Grace and Peace to my readers.
I am getting quite terrified with the path that our communion seems to be taking, and it seems to me that we are somewhat delighting in an apocalyptic situation imaged by Yeats when he wrote, 'things fall apart, the centre cannot hold'.
While I appreciate the document 'To Mend the Net' in its attempt to salvage the situation and bring about a cessation of the splintering and fracturing of our communion, I dread its premise to achieve this by authority and coercion. So far as we can define an in-group, there is a necessity to define who is out. While this holds much promise in securing our collective identity, history has taught us that so far it can only remain an ideal, and ideals has more often remained good ideas.
I am not suggesting that God does not, or cannot work through ecclesiastical policies. No. What I am suggesting, however, is a shift in perspective, a reorientation of our paradigm. For solely trusting in a structure to solve our problems, we are essentially expending our energies in a transient illusion, which birth much more difficulties than we originally have conceived.
Church histories have much to teach us. We are products of mutual anathemas and while we live often in pretense that they do not exist, attempts to remove our historical barriers are strangely difficult, however much convinced that they should not have been in the first place. One only need to look at the situation between Moscow and Constantinople, Rome and Greece, Oriental Orthodoxy and Eastern Orthodoxy, and not to forget the various descendants of the Protestant Reformation. We need to consider seriously that we too, in our immense capacity of freedom, craft our the future for our communion. And making an idol of our structures might only fix us in a situation much harder to undo.
I am asking us look seriously on ourselves, admitting that trusting in our own capabilities is probably just as efficient as trusting in the proverbial strength of horses. Rather than realizing in our own strengths a solution to our problems, we need to look to God, who suffuses and is the origin and being of our commonality.
By our common humanity and Baptism, whether we be Nigerians, Americans, Canadians, or Malaysians, we are individually icons of God and collectively the Body of Christ. Dare we say that we would relegate one part as 'observers when we are all called to be participants in the creating of God's reign? Must we forget the Pauline injunction that a part must not say to another 'we have no need of you?'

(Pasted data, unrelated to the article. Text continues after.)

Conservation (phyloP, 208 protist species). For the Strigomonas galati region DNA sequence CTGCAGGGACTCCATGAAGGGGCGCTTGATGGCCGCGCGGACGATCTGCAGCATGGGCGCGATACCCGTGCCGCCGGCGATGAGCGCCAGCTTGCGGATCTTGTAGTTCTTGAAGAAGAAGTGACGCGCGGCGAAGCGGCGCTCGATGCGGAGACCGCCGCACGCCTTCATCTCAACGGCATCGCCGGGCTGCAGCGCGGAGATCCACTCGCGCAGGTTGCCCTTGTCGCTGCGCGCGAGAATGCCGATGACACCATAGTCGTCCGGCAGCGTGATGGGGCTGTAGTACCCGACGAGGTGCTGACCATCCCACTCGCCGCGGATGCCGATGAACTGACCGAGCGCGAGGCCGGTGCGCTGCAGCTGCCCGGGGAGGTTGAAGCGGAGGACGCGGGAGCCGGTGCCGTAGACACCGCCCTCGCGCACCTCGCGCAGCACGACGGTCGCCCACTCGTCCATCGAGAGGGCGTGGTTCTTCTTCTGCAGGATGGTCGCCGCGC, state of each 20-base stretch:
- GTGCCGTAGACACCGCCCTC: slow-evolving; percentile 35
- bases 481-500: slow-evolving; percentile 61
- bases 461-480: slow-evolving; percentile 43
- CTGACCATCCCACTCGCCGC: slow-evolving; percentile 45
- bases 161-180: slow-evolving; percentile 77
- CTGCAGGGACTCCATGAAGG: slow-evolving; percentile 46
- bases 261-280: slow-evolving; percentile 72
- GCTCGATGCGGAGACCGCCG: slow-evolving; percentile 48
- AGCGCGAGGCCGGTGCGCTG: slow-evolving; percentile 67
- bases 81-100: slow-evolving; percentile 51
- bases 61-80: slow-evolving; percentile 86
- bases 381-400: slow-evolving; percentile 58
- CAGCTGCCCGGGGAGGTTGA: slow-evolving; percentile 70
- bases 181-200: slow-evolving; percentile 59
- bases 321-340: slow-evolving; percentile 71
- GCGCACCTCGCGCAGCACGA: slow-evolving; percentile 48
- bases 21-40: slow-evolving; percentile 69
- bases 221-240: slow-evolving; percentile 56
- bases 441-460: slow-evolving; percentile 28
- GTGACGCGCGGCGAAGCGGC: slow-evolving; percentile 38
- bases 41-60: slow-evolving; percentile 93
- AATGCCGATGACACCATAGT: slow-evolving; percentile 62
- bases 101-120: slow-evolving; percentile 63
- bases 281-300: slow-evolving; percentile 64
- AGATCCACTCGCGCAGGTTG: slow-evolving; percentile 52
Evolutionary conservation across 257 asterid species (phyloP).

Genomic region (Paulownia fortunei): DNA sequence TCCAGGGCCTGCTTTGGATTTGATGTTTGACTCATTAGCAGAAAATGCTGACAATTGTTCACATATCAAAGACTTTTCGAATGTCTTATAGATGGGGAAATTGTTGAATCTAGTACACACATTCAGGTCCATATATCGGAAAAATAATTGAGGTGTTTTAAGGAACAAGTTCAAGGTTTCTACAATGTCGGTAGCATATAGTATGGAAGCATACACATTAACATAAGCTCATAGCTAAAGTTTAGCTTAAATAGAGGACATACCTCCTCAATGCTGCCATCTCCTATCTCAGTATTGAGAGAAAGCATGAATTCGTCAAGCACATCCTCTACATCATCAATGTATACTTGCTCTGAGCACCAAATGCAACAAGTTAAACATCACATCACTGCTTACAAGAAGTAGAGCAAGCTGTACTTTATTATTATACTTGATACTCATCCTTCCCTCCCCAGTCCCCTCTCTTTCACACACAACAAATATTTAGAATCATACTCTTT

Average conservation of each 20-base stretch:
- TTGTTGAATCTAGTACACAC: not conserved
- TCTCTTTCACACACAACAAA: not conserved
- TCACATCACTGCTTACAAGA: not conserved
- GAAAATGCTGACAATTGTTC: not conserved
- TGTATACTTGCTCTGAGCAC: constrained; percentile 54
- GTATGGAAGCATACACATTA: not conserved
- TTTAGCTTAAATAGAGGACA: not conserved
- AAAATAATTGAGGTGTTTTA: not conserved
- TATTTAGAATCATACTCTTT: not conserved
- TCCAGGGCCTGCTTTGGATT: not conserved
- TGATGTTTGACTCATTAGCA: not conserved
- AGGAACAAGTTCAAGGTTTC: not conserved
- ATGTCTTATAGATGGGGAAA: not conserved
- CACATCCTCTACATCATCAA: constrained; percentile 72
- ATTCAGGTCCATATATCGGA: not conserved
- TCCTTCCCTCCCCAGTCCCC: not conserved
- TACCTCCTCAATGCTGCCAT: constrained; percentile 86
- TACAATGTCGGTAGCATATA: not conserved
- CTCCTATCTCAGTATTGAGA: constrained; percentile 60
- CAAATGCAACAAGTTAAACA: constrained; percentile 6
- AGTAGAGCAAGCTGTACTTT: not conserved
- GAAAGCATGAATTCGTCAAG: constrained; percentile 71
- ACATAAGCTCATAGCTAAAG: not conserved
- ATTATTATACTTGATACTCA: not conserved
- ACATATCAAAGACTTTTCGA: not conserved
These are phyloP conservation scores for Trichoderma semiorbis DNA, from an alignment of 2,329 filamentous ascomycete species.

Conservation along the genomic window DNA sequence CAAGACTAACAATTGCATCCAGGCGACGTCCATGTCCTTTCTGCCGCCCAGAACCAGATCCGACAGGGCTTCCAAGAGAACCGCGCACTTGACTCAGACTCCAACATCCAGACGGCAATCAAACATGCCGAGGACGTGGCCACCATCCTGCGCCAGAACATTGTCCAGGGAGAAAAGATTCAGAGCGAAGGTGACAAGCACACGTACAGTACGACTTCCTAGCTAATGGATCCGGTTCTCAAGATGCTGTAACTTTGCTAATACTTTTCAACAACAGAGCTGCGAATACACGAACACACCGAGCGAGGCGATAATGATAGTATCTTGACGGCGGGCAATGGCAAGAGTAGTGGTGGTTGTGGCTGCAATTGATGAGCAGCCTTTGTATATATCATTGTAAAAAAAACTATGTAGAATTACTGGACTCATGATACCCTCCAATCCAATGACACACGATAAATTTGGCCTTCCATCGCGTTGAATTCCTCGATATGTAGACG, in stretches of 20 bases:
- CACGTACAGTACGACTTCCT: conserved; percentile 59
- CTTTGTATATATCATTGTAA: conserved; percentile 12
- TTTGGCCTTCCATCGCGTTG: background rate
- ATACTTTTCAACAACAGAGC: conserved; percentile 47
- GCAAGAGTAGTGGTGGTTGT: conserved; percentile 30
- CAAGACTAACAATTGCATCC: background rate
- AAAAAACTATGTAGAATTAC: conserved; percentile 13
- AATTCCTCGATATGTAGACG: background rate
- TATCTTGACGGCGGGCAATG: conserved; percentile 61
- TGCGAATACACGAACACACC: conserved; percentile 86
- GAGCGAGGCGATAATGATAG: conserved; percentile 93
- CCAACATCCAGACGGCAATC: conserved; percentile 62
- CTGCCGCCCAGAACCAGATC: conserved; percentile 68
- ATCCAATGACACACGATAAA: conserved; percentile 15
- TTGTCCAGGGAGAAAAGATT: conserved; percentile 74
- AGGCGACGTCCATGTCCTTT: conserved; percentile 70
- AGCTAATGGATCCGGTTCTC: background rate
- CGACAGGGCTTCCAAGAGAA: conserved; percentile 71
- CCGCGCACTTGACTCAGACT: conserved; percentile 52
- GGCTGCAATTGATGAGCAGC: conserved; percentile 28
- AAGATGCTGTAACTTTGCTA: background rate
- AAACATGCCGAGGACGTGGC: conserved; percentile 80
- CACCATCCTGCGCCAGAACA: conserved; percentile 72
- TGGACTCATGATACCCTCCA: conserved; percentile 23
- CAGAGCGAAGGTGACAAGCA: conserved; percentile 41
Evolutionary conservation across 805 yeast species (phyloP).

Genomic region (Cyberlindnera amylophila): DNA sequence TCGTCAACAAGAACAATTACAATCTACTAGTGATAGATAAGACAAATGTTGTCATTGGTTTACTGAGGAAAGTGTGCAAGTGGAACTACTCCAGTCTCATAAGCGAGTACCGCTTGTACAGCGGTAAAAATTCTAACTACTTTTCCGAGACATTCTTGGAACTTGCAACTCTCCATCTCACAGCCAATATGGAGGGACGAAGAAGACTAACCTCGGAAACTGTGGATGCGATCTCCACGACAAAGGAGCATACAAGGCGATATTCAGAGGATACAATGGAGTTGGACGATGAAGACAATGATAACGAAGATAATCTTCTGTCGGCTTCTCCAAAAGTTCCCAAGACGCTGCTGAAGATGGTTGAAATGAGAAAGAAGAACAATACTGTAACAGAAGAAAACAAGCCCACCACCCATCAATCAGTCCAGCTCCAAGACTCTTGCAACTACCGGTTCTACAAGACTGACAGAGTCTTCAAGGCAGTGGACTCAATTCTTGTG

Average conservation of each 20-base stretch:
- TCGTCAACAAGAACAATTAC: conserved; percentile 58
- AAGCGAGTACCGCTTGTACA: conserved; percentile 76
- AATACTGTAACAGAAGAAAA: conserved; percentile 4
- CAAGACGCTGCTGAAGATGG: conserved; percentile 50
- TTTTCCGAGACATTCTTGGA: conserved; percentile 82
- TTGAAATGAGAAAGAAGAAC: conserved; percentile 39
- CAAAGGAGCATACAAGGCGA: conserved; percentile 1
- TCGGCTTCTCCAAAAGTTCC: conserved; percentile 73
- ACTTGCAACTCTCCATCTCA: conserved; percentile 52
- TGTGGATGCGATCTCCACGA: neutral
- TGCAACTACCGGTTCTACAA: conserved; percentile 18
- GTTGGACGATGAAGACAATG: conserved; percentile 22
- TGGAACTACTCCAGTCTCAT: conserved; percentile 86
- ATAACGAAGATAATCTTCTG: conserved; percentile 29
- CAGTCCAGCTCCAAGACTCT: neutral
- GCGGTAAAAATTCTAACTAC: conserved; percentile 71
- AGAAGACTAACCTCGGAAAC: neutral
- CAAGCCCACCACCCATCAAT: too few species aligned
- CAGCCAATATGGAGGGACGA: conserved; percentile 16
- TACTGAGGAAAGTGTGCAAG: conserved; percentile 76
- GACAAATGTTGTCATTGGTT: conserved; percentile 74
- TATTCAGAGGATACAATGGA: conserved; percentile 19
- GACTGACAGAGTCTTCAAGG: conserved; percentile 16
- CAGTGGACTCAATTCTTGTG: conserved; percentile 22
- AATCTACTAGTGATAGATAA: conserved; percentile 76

We must value each other first as children of God before anything else.
Of course we will then have to deal with our differences. Again historically we are shown to prefer the complexities of an unreal and dishonest unity to the simplicity of diversity. Are we called to be the bearers of our own agendas, or are we called towards the cardinal virtues of love, faith and hope? The Paradox of eschatology will remain with us. We are firstly looking through glasses darkly and that is just as true as we are transformed from glory to glory and at the same time sharing in the fullness of grace and truth in Jesus. Our certainty is not in knowing truths, but that we are rooted in Jesus, the Eternal Word. It is from sharing of that wellspring that we encounter life changing realities and the absolute Real. Hence the importance in a divine fellowship that must prevent the disenfranchising of another community. Even if we are convinced that another is in error, our response may be in rebuke, and certainly not in alienation. The final convictor of hearts can only be the Spirit of God and not in the terror of consequences. Our direction is still to love one another, have faith in a God that changes opinions and hope for truth to emerge by the mutual communion in our Common God.
This then is no longer a conservative or a liberal issue. The lack of charity is a liberal thing, just as much as it is conservative. The solution is really for all to accept the present situation, and instead of being reactionary, orientate ourselves to gospel principles and a commitment towards a love that dares to be patient, rather than trying to obtain a short-term solution. Enforced authority can only encourage a culture of distrust and dominance.
Our own cultures have much conditioned us to look for easy solutions. Too often we have been taught that to achieve results, we need to be assertive and influential. The radical teaching of Jesus still challenges us however much it singes our sense of logic.
'Blessed are the peacemakers. The meek shall inherit the earth.'
With love for the Communion,
parishioner of Saint Andrew's Cathedral,
Diocese of Singapore
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